“It’s in about 15 schools at the moment,” he says. “And about eight of these operate regularly, once or twice a week. What it needs is one or two volunteers or parents. I don’t run it, but I support it. We’ll help you get set up, we provide three or four training sessions, the full tool kit, a trolley, a workstand and pump, some helmets, some locks.”
One of the schools where Dr Cranky’s operates regularly is Clayton Primary in Melbourne’s south-east. Clayton doesn’t have the divergent demographic of Flemington and is overall less affluent. It is, however, very culturally diverse, with a high proportion of languages other than English spoken at home. I drive out there one afternoon with Bart. We pass strip malls and fast food outlets, and very suburban-feeling neighbourhoods. It’s distinctly middle Australia, the kind of place where elections are won and lost.
Once at the school I meet two of the parent volunteers, Dan and Sarah, and chat to them while they set up. I ask them what they liked most about volunteering with Dr Cranky’s.
“I like the idea that you actually see something that makes other people happy,” says Dan. “It’s hands on, and once you hand over the bike, there’s a smile on their face, and that’s priceless.”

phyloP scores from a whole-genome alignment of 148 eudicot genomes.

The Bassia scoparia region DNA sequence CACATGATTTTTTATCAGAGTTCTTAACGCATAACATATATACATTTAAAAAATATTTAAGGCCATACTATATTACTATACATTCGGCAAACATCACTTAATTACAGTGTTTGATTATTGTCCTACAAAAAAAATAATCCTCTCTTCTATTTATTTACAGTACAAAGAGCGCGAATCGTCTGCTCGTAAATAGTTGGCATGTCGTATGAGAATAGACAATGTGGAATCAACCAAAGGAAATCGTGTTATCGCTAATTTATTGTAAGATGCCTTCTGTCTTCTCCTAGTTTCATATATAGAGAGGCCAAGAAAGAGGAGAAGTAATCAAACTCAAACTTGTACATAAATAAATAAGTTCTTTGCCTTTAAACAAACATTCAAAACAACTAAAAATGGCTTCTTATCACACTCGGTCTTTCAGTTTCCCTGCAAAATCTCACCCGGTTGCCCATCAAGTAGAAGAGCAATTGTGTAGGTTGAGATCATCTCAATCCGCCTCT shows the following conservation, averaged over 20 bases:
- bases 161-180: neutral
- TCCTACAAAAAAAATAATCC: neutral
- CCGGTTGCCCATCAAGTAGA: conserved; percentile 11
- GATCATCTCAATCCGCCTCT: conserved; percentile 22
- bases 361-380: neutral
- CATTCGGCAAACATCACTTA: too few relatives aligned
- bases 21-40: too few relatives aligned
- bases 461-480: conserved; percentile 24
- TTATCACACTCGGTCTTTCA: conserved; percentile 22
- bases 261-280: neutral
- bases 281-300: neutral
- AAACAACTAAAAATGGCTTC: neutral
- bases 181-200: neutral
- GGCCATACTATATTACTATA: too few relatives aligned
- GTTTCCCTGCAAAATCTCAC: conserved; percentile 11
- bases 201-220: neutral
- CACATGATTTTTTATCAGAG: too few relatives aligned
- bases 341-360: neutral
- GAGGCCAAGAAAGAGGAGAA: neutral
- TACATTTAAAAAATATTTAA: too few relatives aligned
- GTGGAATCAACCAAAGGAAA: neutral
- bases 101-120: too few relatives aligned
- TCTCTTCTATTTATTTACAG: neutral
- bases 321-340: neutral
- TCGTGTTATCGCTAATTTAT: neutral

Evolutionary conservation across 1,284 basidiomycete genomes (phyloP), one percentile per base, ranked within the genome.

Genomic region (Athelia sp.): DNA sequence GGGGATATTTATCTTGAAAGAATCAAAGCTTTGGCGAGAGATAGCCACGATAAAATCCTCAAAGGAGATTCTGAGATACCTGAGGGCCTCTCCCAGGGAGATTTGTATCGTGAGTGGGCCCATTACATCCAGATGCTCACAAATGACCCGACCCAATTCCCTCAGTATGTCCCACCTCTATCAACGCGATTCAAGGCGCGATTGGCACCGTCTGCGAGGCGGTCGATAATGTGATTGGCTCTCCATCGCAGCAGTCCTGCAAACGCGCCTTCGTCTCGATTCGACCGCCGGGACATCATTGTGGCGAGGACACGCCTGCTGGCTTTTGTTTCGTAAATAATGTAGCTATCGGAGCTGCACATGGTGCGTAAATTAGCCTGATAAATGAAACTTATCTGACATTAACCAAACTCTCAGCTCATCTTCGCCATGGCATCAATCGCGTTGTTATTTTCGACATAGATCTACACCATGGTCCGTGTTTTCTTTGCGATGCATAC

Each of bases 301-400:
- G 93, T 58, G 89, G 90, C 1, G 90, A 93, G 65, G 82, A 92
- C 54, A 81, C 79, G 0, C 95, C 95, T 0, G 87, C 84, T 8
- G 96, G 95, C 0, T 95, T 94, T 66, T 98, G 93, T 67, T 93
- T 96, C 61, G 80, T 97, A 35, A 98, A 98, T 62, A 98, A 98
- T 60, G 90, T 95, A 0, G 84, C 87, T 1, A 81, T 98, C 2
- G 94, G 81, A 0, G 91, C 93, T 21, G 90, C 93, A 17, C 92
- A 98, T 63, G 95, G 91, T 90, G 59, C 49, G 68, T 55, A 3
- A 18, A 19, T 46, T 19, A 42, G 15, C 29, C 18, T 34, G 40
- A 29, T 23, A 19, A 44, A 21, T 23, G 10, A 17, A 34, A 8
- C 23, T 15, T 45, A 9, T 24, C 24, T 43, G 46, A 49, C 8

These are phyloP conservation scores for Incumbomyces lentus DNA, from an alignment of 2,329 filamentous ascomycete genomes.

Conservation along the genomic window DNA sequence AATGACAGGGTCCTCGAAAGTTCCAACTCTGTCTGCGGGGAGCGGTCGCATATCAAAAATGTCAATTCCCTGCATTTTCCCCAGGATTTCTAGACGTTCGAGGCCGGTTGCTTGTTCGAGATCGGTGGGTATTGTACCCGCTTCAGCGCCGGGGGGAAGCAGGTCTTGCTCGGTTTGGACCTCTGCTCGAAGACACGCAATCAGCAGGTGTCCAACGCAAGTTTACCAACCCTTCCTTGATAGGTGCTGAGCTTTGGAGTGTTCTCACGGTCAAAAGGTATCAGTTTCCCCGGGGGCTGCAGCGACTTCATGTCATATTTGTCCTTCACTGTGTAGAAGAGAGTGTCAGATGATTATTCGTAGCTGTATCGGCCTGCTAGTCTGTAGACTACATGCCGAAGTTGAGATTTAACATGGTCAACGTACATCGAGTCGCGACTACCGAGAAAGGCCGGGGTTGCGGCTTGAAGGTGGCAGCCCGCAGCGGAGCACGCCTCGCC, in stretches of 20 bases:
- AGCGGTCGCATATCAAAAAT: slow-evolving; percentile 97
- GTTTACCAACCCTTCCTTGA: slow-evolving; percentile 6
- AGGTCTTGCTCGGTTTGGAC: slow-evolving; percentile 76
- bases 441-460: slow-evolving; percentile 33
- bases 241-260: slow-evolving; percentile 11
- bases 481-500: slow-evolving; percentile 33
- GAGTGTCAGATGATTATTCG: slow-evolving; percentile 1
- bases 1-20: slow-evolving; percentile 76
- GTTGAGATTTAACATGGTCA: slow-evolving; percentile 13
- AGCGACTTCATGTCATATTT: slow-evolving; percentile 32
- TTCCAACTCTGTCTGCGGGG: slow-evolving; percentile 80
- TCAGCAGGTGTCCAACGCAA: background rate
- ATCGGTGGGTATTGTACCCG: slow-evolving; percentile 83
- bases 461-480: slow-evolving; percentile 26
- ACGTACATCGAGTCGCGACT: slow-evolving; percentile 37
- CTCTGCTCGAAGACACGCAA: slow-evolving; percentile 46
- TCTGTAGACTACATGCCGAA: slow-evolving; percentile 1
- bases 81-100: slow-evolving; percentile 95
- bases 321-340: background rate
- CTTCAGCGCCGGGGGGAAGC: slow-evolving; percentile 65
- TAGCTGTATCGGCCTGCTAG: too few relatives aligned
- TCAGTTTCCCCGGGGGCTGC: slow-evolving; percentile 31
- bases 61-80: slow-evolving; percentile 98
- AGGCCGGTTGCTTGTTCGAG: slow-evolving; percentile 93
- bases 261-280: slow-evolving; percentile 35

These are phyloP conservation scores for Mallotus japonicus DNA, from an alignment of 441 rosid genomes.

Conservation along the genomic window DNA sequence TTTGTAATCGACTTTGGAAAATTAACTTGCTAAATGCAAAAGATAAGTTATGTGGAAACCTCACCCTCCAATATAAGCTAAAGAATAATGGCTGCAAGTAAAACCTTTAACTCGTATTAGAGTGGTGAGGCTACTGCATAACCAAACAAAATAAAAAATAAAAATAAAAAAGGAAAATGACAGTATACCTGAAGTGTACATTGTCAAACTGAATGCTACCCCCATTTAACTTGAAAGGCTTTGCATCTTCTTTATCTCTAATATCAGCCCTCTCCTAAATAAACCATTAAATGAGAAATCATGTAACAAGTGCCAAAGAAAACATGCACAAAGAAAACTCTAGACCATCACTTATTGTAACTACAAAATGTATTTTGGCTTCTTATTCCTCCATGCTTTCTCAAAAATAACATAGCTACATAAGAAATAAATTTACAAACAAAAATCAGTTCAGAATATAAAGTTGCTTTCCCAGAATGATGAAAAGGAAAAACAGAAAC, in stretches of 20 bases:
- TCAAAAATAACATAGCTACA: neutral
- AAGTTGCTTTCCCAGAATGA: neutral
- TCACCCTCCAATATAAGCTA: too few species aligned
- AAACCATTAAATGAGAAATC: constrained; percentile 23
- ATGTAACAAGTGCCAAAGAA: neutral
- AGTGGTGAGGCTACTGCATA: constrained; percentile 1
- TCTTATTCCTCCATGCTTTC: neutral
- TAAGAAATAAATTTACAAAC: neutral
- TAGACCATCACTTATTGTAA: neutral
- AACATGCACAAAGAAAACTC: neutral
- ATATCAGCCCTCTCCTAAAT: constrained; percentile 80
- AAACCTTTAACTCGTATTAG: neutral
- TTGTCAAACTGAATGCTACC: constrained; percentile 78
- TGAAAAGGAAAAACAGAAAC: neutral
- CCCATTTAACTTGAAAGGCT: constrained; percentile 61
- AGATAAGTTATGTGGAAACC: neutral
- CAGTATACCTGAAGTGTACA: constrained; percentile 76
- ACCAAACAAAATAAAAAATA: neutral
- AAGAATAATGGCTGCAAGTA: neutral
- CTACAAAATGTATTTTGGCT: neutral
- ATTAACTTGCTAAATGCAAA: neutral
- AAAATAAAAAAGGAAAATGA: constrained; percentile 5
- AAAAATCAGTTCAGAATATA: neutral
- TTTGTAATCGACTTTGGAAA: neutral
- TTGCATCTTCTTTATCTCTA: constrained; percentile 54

“It’s good to work with this group, and the tools,” Sarah tells me. “I’m learning new skills, learning from Bart and Dan, and that’s good. And it’s good to be a part of the school community and feel like I’m contributing.”
An increase of two to three rides a week
When a child receives a bike from Dr Cranky’s, a parent or guardian has to provide contact details. This is partly about risk management, but it also allows them to track the effect of the program. Three to six months after a bike is received, the parent is contacted and asked how many times per week the child is riding. On average, respondents reported an increase of two to three rides per week. When multiplied by the number of bike recipients across all schools, that’s an extra 180,000 bike rides per year. And on this metric, Clayton has been Dr Cranky’s greatest success, with bike recipients averaging four to five extra rides per week, roughly double the average.